Vegan nachos encubanizados at Equelecua in Inglewood. (Jacqueline Fernandez/LAist)

Equelecuá Cuban Café
Equelecuá (pronounced eh-keh-LEH-kuah) is an expression that means "I found it!" and as the only vegan Cuban restaurant in the country, it's something of a "eureka" moment. Chef Caro Lafaurie, a vegetarian since she was 13, reimagined her grandmother's Cuban recipes. She makes her arroz con pollo with soy chicken instead of chicken while her "cubanized nachos" feature a mound of roasted plantain chips piled with black beans, bell peppers, non-dairy sour cream, a sweet and spicy agave sauce and your choice of a vegan protein. I opted for the lechon asado, made from pea and wheat protein combination, which looked and tasted much like the real deal. The saffron rice here is on flaky side—unlike how my family makes arroz con pollo with the rice being more is like risotto—wet and creamy. Prices won't break the bank with most menu items ranging from $8 to $10. Equelecuá is easy to miss but once you're there, head to the outdoor patio with colorful accents like blue and red chairs.
1120 W. Florence Ave, Inglewood. 323-741-2822.

The bistec de pollo empanizado at Cuban restaurant Florida, in Downey. (Jacqueline Fernandez/LAist)

Florida Restaurant
Florida Restaurant in Downey reminds me of so many Cuban restaurants I've been to in the Sunshine State. From posters of the island to the country's coat of arms on the tables, its décor screams Cuba. It's a popular spot, so you'll usually face a short wait before you're seated. Then, you might end up next to a group of older Cuban women, who are notoriously picky when it comes to authenticity. The moros y cristianos, (literally Moors and Christians), a mix of black beans and white rice, were my favorite part of the meal. The soft rice and al dente beans make an addictive texture combo. The breading on the bistec de pollo empanizado (breaded chicken steak) wasn't too heavy. The maduros (sweet plantains) were sweet and ripe while the sofrito, a condiment made from onions, garlic and bell peppers, added a kick to the meal. Entrées cost about $10 but you can expect to wait for them because the service here is slow. The parking lot, next to a huge mural of Cuban art, often fills up and there's no street parking nearby.
10025 Lakewood Blvd., Downey. 562-869-7847.

A pan con bistec from Porto's in Glendale, 2011. (JOHN JOH/Flickr Creative Commons)

Porto's Bakery and Cafe
The most famous Cuban bakery in Southern California, Porto's is busy almost any time you come in. You'll avoid the worst crowds if you visit on a weekday afternoon. On the savory side, the papas rellenas, chicken croquetas and empanadas are a must. For those looking for a more substantial meal, there's the ropa vieja sandwich, shredded flank steak with bell peppers in a tomato-based sauce. When it comes to sweets, the guava pastellitos are a must. The bakery calls them "strudels," a concession that makes some Cubans cringe, but Porto's founder Rosa Porto wanted to translate these for the American palate. She left Cuba with her husband and they opened their first location in Echo Park in 1976. Since then, the bakery has expanded to four locations and launched a home delivery service for their most popular pastries.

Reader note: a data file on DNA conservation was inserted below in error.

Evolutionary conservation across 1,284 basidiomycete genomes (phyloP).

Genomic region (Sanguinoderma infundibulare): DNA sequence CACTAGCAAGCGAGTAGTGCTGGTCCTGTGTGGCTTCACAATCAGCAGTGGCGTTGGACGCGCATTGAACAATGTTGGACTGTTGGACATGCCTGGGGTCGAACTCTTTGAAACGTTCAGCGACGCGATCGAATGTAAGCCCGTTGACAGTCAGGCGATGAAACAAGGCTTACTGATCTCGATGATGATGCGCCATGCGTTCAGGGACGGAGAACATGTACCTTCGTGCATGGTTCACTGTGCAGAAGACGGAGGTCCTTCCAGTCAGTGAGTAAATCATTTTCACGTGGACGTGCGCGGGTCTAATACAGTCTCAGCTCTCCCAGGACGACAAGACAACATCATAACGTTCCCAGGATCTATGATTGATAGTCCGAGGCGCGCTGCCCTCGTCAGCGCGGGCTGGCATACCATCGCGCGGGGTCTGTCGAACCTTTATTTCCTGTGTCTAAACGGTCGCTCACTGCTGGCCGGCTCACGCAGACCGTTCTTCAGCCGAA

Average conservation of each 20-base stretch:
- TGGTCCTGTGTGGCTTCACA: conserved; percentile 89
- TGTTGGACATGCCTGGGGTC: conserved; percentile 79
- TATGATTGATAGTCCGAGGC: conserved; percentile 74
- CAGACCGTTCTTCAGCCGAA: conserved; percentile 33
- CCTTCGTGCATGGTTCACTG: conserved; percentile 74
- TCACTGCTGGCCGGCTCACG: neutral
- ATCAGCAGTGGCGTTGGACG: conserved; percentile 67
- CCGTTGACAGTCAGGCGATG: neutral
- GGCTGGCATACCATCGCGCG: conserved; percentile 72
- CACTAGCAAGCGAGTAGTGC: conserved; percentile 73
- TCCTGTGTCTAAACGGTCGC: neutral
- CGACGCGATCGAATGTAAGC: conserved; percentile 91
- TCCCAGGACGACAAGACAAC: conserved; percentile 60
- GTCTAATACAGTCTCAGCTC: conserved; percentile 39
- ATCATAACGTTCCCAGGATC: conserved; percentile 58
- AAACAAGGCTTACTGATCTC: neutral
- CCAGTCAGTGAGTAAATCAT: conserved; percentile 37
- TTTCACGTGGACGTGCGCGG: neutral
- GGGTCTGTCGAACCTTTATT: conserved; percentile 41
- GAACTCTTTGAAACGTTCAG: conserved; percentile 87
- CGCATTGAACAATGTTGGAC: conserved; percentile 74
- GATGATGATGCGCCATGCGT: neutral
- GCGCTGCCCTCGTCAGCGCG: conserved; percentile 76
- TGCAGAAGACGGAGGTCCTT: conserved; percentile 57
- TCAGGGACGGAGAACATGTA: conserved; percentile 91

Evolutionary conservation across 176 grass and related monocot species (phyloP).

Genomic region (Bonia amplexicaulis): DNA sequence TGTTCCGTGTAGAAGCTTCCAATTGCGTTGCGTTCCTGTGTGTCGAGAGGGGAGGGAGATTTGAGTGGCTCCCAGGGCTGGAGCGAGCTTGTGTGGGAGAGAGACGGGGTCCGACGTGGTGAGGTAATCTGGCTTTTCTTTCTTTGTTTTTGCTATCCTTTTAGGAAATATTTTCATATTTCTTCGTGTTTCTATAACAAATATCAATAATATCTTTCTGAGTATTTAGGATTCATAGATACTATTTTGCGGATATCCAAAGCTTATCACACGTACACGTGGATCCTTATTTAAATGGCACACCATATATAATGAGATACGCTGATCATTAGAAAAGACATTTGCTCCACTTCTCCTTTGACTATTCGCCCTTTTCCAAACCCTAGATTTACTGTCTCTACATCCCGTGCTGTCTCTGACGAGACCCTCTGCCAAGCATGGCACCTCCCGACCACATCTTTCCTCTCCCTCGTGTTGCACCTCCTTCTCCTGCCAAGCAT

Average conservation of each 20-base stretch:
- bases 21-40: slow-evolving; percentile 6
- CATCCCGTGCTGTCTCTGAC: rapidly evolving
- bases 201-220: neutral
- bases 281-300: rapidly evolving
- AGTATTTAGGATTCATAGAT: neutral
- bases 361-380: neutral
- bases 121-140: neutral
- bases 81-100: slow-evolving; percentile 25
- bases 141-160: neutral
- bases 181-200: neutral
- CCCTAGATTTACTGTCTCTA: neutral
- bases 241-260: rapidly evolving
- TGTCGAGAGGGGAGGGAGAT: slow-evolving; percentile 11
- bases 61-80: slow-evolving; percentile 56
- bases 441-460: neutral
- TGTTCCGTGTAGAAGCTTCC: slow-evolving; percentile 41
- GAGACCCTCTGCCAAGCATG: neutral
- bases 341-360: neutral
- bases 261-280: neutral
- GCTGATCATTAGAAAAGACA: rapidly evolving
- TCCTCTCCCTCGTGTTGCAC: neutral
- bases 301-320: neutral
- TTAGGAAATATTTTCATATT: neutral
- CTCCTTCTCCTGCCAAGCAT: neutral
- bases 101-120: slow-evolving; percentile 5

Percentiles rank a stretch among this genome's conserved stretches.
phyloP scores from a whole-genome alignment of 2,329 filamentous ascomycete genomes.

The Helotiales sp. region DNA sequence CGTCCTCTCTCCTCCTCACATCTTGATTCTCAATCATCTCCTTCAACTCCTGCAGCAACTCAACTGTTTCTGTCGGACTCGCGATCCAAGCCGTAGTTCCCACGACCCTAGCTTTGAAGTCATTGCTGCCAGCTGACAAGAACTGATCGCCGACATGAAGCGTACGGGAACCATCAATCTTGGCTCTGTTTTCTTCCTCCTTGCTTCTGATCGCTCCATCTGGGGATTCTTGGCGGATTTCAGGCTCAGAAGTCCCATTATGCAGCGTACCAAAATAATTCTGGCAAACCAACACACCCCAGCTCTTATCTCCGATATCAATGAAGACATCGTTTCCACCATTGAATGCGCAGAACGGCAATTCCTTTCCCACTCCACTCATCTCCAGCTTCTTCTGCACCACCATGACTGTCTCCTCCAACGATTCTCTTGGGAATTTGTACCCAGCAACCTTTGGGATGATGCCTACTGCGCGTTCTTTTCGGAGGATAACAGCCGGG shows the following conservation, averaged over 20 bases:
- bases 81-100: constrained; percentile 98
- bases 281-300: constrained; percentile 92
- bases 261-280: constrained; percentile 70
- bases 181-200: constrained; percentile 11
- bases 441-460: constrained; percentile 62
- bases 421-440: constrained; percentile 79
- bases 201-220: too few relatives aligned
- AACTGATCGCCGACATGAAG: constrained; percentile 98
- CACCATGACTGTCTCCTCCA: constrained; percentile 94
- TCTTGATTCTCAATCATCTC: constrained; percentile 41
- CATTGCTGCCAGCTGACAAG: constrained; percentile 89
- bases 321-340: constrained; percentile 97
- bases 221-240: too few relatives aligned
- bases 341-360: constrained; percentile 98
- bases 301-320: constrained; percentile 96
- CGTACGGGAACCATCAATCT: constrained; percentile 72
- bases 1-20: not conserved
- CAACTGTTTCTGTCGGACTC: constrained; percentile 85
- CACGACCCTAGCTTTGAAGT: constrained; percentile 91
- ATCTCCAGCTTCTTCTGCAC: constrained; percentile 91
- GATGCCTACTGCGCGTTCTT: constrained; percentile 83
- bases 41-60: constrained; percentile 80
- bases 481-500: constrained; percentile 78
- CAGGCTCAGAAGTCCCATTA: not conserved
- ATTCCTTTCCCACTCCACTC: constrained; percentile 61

3614 West Magnolia Blvd., Burbank. 818-846-9100.
315 North Brand Blvd., Glendale. 818-956-5996.
8233 Firestone Blvd, Downey. 562-862-8888.
7640 Beach Blvd., Buena Park. 714-367-2030.
584 S. Sunset Ave., West Covina.

A Cuban sandwich with fried yuca at El Cochinito in Silver Lake. (Jacqueline Fernandez/LAist)

El Cochinito
You can't miss the huge trophy by the counter of El Cochinto (aka "the little pig"), which holds the title of World's Best Cuban Sandwich. For $10, you get Cuban bread, toasted to a perfect crunch and layered with lechon asado (slow-cooked pork). The sammie doesn't come with a side so make sure you get an order of fried yuca ($5). Neither fibrous nor rock hard, it's the best I've had in California. The family-owned shop is a cozy, stylish space where you can spend a few hours chatting and sipping your coffee. Owner Gladys Gutierrez was following in the footsteps of her father, who ran a restaurant in Havana, Cuba, when she opened El Cochinito in 1988. It has been going strong ever since.
3508 Sunset Blvd., Silver Lake. 323-668-0737.

The pollo, with plantains, rice and beans, at Cuban restaurant Versailles. (Jacqueline Fernandez/LAist)

Versailles Cuban Restaurant
The local Cuban mini-chain, named after one of the most famous Cuban restaurants in Miami, is known for a handful of dishes, most famously the roasted garlic chicken that's drenched in tart mojo and sliced onions. It comes with plantains and plenty of white rice to soak up the garlicky goodness. The roasted pork and oxtail stew are runners-up for top dishes. Dinner portions at Versailles are large enough to share (or to make a second meal out of) while the lunch specials offer a smaller version of their classics.
1215 S. La Cienega Blvd., Pico Robertson. 310-289-0392.
17410 Ventura Blvd., Encino. 818-906-0756.
10319 Venice Blvd., Culver City. 310-558-3168.